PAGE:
I slept like a dead man. I suppose a night-cap of Irish whiskey will have helped – thankyou, Don - and then of course there’s the fact that I’d sat and watched the first half of Lonesome Dove. More likely, though, it was the busy afternoon I spent, armed with scythe, wire brush and paint-roller.
Today is my brother’s birthday – I mean the one in
. Happy birthday, Tony. I wonder whether A’s grandchild might finally arrive – some ten days after he or she was supposed to - and share the date with him. Kentucky
Some years ago somebody started painting the garage here, and ran out of paint – or time, or desire. Whatever the case, they left a large patch of bare grey cement block wall that’s been bugging me since I got here. So, by way of warming up to the task of painting the front of the red house, I got to work. With a large step-ladder and a roller on a long pole I reckoned I might just about able to reach the top of the grey patch, way up towards the ridge. First, though, I needed to clear some of the weeds, which are now around six feet tall, so that I could get within touching distance.
The old scythe isn’t in good shape. Every few swings the handles start to loosen, but I was in determined mood. Those weeds seem to be the favourite food of the grasshoppers – now that they’ve demolished my lettuces and beans – and I was enjoying myself, watching them fall in great swathes. In fact, I got carried away and started mowing out the front. I could be tempted to make this my daily work-out routine, if I believed in such things.
As to the painting, well, I had a few shaky moments up there on the step-ladder, and I’ve splashed a few spots of red paint down my nice hiking trousers, but at least the garage now looks as though somebody cares about it.
I also did a test patch on the house. The worn concrete sucked the paint in like a sponge. It is, of course, getting on for ninety years old. It may be that it’ll eat up two or three coats. In any case it needs a good hosing-down and a vigorous wire-brushing before I start on it.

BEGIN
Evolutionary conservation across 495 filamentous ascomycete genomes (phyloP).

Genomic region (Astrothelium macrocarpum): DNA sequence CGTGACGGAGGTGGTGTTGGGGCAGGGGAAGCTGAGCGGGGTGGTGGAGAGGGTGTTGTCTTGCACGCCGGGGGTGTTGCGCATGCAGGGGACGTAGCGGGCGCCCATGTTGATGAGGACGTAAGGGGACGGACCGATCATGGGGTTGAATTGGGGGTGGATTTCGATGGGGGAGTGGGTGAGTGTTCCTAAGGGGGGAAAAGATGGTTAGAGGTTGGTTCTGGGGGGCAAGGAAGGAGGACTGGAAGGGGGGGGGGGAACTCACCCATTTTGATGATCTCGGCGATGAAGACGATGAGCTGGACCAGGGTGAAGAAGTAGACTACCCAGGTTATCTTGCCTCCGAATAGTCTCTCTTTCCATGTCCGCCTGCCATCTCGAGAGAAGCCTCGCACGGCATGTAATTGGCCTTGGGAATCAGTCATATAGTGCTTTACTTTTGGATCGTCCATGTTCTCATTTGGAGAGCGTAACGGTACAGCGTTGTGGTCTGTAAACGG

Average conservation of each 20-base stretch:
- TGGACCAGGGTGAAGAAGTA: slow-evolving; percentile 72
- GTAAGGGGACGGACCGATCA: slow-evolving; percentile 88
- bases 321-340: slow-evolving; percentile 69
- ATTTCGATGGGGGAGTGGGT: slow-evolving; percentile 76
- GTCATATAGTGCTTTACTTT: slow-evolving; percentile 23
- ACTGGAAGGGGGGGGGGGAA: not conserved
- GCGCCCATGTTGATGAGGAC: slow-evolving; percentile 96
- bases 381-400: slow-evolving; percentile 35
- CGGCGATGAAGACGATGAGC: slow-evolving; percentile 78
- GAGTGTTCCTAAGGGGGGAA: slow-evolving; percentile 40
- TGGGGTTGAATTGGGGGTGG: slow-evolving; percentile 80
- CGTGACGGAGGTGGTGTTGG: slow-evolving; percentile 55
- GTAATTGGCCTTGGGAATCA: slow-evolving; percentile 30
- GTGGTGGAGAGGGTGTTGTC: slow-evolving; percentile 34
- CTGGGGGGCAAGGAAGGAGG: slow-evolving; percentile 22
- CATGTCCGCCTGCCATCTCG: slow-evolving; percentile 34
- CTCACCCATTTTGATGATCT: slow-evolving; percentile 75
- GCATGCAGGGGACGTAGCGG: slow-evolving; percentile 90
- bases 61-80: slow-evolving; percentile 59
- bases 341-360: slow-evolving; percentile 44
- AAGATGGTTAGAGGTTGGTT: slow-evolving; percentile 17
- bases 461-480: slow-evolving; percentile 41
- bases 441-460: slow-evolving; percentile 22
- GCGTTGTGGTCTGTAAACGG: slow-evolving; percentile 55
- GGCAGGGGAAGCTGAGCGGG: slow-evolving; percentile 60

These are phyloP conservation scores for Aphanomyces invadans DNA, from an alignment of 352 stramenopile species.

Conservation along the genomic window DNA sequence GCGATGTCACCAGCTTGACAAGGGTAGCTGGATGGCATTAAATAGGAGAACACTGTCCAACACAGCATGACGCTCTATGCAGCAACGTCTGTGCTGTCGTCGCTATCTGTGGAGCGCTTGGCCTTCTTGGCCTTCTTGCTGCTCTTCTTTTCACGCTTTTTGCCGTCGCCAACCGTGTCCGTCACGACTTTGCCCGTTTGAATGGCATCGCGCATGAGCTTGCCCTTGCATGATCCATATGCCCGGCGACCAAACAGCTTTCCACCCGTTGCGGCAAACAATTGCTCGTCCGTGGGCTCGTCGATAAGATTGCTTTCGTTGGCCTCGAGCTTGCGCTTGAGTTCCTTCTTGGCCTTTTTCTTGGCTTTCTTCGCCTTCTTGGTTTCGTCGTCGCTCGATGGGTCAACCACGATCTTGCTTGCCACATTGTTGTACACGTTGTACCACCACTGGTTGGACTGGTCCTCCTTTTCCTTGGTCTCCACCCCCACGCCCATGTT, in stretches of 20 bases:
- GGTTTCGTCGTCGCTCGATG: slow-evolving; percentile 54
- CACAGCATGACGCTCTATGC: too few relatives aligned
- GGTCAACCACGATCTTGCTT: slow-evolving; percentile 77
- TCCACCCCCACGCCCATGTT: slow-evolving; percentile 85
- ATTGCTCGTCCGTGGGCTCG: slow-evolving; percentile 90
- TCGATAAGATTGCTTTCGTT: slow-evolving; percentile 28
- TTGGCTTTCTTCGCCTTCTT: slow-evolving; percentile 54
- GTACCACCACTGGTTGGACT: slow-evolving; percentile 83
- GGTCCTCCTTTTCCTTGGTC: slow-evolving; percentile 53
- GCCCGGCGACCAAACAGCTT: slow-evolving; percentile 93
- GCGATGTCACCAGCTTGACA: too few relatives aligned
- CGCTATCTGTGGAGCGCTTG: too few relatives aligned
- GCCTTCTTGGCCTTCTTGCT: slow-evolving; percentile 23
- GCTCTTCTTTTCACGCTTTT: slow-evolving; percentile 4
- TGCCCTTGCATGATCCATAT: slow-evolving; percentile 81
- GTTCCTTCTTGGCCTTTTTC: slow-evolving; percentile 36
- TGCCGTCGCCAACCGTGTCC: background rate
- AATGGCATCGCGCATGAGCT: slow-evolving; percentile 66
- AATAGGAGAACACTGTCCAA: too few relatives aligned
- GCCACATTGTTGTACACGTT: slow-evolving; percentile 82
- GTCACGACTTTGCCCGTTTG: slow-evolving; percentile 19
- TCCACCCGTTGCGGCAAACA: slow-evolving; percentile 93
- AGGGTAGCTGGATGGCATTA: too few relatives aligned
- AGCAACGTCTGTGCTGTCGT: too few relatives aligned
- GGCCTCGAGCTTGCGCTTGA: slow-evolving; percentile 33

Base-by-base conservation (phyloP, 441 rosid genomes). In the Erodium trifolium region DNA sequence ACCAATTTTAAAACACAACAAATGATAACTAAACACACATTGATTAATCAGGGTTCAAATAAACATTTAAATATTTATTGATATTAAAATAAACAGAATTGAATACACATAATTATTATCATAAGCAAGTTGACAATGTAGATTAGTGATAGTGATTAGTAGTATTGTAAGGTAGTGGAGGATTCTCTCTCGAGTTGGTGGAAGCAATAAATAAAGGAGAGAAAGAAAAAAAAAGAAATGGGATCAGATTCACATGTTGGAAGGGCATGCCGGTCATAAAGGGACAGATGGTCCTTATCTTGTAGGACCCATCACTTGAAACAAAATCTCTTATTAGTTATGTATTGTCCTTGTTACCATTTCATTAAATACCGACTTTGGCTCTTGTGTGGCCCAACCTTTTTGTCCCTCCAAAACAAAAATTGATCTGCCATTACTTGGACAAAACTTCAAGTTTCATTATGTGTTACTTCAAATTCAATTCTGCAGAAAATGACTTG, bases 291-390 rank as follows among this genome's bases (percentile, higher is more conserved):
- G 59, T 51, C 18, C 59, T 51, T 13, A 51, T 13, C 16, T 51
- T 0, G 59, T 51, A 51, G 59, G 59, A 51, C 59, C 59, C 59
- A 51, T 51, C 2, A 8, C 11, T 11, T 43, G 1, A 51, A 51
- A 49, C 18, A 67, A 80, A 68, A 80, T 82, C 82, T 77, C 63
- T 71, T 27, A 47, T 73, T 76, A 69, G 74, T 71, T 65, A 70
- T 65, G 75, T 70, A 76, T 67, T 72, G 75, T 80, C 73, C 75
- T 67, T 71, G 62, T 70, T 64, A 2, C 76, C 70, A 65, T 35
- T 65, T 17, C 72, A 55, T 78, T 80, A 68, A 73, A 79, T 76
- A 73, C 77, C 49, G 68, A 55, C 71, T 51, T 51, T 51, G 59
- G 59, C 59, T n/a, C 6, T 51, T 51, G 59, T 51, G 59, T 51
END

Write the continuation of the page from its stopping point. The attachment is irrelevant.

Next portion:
Later today I’m off to Gordon to buy more paint, and a broad brush. But before that I have to take my broken plate to the dentist and see what the damage is there. Fortunately, I have my
dental insurance package with me. It’ll be a novel experience. I’ve rarely gone to the dentist and not worried that I might get hurt. UK
Watching Lonesome Dove last night was a surprise pleasure. I tried to read the book many, many years ago and somehow never got on with it. I am a big fan – or used to be – of Larry McMurtry’s early fictions, in particular Horsemen, Pass By, which became the movie Hud. I also enjoyed The Last Picture-Show, which was filmed by Peter Bogdanovich and gave an early role to one of the few current actors whose work I still enjoy, Jeff Bridges. I suppose it’s an age thing: when you’re young you have movie heroes. They tend to be father figures, or the big brothers you wish you had. Then you get older and find it harder and harder to take the youngsters seriously. I found Brad Pitt, for example, particularly difficult. As to McMurtry’s early works – and I’d include Desert Rose and Leaving Cheyenne among the ones I liked - I have a suspicion that I wouldn’t enjoy them as much now. They had a bitter edge to them. I recently re-watched Last Picture-Show and found it quite dismal in mood, full of life’s losers. But then I recall finding The Graduate terribly funny when I was eighteen or nineteen, whereas now I can’t watch it without dwelling on the tragedy that was Mrs Robinson’s story.
However, Lonesome Dove. Marvellous. How often do you find a movie-maker who dares to take so long to get his story under way, who allows the camera to linger, the dialogue to proceed at such a slow pace, in fragments, with thoughtful pauses – the way it sometimes does in real life – in order to allow the audience to get to know and care for the characters? Can’t wait to see part two, most likely tonight.
They’re saying that the cooler spell is over. Back to the mid-90s today. We shall see. I have no trust whatsoever in these weather experts. I am reminded of the British forecasters, who never seem to notice that the east coast, where we live, has its own micro-climate. Maybe it’s the same with these sandhills. This morning we’re still covered in low, grey cloud, although it’s only seven-thirty.
Last time I put up a picture if this little metal bird-box, which hangs from the eaves within a couple of feet of my front door, it had an icicle dangling from it.
To my great surprise I find that it is now occupied. I think it’s a wren. It looks like a wren, although it has a longer tail than the ones we have at home. I’d seen it darting to and fro, but it was only when I watched it fly in with a twig in its mouth, drop the twig, and fly down to retrieve it, that I was convinced. There – I just went to the door and it flew off to the tree. More follows, as they say.